It has been said that a first year auditor is the highest paid professional in public accounting. Why? A first year auditor is told what to do and the hours to work. She doesn’t have many responsibilities that require hours be put in outside of the current engagement.
The in-charge auditor is the level at which the most learning occurs. A new in-charge learns what it means to be responsible for several engagements at the same time. There is responsibility for wrapping up the last job, working on the current job and planning a future job.
This is the first opportunity an auditor has to see the audit process from beginning to end. He doesn’t just get to identify and put together the side pieces of the puzzle. He gets to find each piece in the puzzle and put them in the right place.
Eventually, if the auditor stays in public accounting and works efficiently and effectively, a promotion to manager should occur. A manager will have more fun at this stage than in any stage previously experienced.
Managing multiple engagements and clients at the same time can be a little stressful. When you add those projects that just pop up and need to get done quickly, it can get even more stressful. Then there are added administrative and personnel issues to deal with.
Why would anyone want to be a manager in public accounting? It sounds like a terrible role.
Those few stressful items noted above are true. But they do not fully describe the role of being a manager in public accounting. Like any position in life, there are certain things that cause stress. Like all other positions in life, there are also additional aspects to enjoy.
Being a manger in public accounting requires more hours. To many, it comes as a big shock as to how many hours are required to accomplish all a manager’s responsibilities. Here’s the good thing though. A manager gets more flexibility.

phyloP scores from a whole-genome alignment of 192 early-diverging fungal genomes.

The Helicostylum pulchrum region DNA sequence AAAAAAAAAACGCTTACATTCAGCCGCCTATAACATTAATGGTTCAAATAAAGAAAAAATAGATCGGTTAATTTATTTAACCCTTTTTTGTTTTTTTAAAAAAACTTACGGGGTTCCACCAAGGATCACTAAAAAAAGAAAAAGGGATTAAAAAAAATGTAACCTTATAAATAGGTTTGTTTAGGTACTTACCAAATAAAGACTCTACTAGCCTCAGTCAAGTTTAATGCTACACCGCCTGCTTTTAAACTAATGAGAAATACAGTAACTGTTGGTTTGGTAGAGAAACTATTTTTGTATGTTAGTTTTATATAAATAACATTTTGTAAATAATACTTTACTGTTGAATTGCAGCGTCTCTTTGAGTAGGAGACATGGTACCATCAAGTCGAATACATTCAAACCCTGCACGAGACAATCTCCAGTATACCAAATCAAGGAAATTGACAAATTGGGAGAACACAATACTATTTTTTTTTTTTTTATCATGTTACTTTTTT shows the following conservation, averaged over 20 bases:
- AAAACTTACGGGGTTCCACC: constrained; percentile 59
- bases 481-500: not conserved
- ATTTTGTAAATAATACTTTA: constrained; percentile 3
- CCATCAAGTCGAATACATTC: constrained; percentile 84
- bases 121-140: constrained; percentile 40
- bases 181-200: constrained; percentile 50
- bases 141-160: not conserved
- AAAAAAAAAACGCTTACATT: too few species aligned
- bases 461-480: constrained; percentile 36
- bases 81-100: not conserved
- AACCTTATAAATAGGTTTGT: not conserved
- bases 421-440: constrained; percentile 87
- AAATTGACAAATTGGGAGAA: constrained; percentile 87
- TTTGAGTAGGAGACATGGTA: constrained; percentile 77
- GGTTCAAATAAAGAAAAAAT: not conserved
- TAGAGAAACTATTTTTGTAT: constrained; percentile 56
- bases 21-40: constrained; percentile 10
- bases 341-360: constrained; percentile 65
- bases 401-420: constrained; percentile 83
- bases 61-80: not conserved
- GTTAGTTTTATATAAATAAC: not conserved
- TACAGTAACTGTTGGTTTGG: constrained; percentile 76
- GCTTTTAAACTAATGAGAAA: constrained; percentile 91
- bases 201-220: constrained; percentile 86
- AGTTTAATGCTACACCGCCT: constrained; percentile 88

I thoroughly enjoy my role as a manager. I enjoy working with different people all the time (both co-workers and clients). I enjoy the networking and sales processes. I enjoy teaching. But, most important of all is the flexibility with my schedule.
Sure, a manager has to work more hours than an in-charge. That will always be the case. When the manager has to work those hours, however, is up to the manager. There is no such thing as work/life balance but flexibility provides the opportunity to feel balance.
As a manager, if you want to attend your child’s event at school, you can go. If you need to leave for a family celebration, you leave. If you want to have lunch with a friend, you do it.
The work still has to get done. You just find times to do it. Maybe that means you get to work early. Maybe you stay late. Maybe you put the kids in bed and then boot the laptop when they are asleep. The flexibility is worth the extra hours.
Appreciate the flexibility you are given by the leaders in your organization. Get your work done and no one should question why you left at 4 p.m. or why you worked Saturday evening instead of Saturday morning. The key is to just get the work done.
So working extra hours is not necessarily a bad thing. I’ll take some extra hours, added responsibility, exciting challenges and more enjoyment any day in exchange for the flexibility I have. What about you? Do see that as a fair trade?